|laziness, impatience, and hubris|
It seems that there are limited opportunities for advancement as a pure programmer. It also seems that there are opportunities to be a programmer out there that are actually facets of lucrative, challenging careers.
On "pure programming": Yes, there's only so far you can go as just a programmer. If all you know is programming, eventually you'll be replaced by some snot-nosed kid fresh outta college (or high school, for that matter).
The wise programmer will learn as much as he can about the business he's in, over and above the coding aspects. Maybe he writes code for a gravel company, so he learns everything he can about gravel, the gravel business, and so on. The programmer who knows business, and the specific business he's in, is far more valuable to his employer than the pure code jockey. He probably also cares about and enjoys his job more than the guy who walks through his career with blinders.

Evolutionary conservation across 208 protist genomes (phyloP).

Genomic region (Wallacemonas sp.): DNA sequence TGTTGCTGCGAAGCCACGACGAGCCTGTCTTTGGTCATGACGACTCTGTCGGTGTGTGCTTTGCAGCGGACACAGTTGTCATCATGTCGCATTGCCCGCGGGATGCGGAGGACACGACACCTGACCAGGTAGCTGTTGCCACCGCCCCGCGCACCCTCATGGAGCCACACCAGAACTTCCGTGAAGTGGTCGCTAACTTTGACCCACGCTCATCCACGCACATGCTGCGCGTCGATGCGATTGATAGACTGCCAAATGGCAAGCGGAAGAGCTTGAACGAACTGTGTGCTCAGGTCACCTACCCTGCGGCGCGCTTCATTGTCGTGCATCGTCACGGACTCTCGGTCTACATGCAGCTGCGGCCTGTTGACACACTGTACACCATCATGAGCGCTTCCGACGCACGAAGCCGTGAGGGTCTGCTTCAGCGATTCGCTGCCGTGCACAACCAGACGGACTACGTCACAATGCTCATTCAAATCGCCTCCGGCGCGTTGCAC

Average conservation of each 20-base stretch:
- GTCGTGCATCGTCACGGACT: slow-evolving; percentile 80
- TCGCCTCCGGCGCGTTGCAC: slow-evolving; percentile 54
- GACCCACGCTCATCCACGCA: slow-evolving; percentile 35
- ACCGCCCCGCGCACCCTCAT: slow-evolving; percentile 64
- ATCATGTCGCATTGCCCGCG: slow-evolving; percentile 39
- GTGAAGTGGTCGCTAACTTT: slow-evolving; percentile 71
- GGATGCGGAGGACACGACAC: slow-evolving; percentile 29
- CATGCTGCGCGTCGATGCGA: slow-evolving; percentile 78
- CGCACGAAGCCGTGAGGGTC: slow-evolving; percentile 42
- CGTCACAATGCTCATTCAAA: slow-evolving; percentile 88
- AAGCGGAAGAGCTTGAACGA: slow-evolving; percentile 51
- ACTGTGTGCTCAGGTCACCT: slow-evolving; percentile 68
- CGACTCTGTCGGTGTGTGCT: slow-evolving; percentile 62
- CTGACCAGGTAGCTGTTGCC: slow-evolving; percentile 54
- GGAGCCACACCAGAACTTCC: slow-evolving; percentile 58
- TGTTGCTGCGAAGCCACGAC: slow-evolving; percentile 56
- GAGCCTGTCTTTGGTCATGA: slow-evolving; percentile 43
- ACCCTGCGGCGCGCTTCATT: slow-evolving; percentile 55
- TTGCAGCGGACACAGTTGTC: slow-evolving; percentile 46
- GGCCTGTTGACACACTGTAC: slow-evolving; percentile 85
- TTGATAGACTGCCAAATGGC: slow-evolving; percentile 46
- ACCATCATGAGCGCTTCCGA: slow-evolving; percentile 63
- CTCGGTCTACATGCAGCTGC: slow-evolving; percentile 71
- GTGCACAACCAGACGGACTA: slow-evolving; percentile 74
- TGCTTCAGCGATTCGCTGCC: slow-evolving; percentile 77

On what makes me happy: The key for me is to be happy in what I'm doing, and why I'm doing it. I spent 10 years working for Follett Software Company, a company that makes software for school libraries. It was very rewarding, but I wanted a change. So I went to a financial services company that traded options and derivatives. My job was basically "Help rich guys make more money using the web." I lasted two months. So I came back and got a job for sister company Follett Library Resources, where I'm working on a website that helps school librarians select & buy books. It pays about 20% less than the financial company, but I'm happier than I've ever been.
I see that job at the financial company as a blip in my history. If it weren't for the excellent learning experience, I'd be embarrassed. I don't even list it on my resume.
My point is really that I have to be able to come home at the end of the day and say "I feel good about what I did today". Perhaps the same is true for you.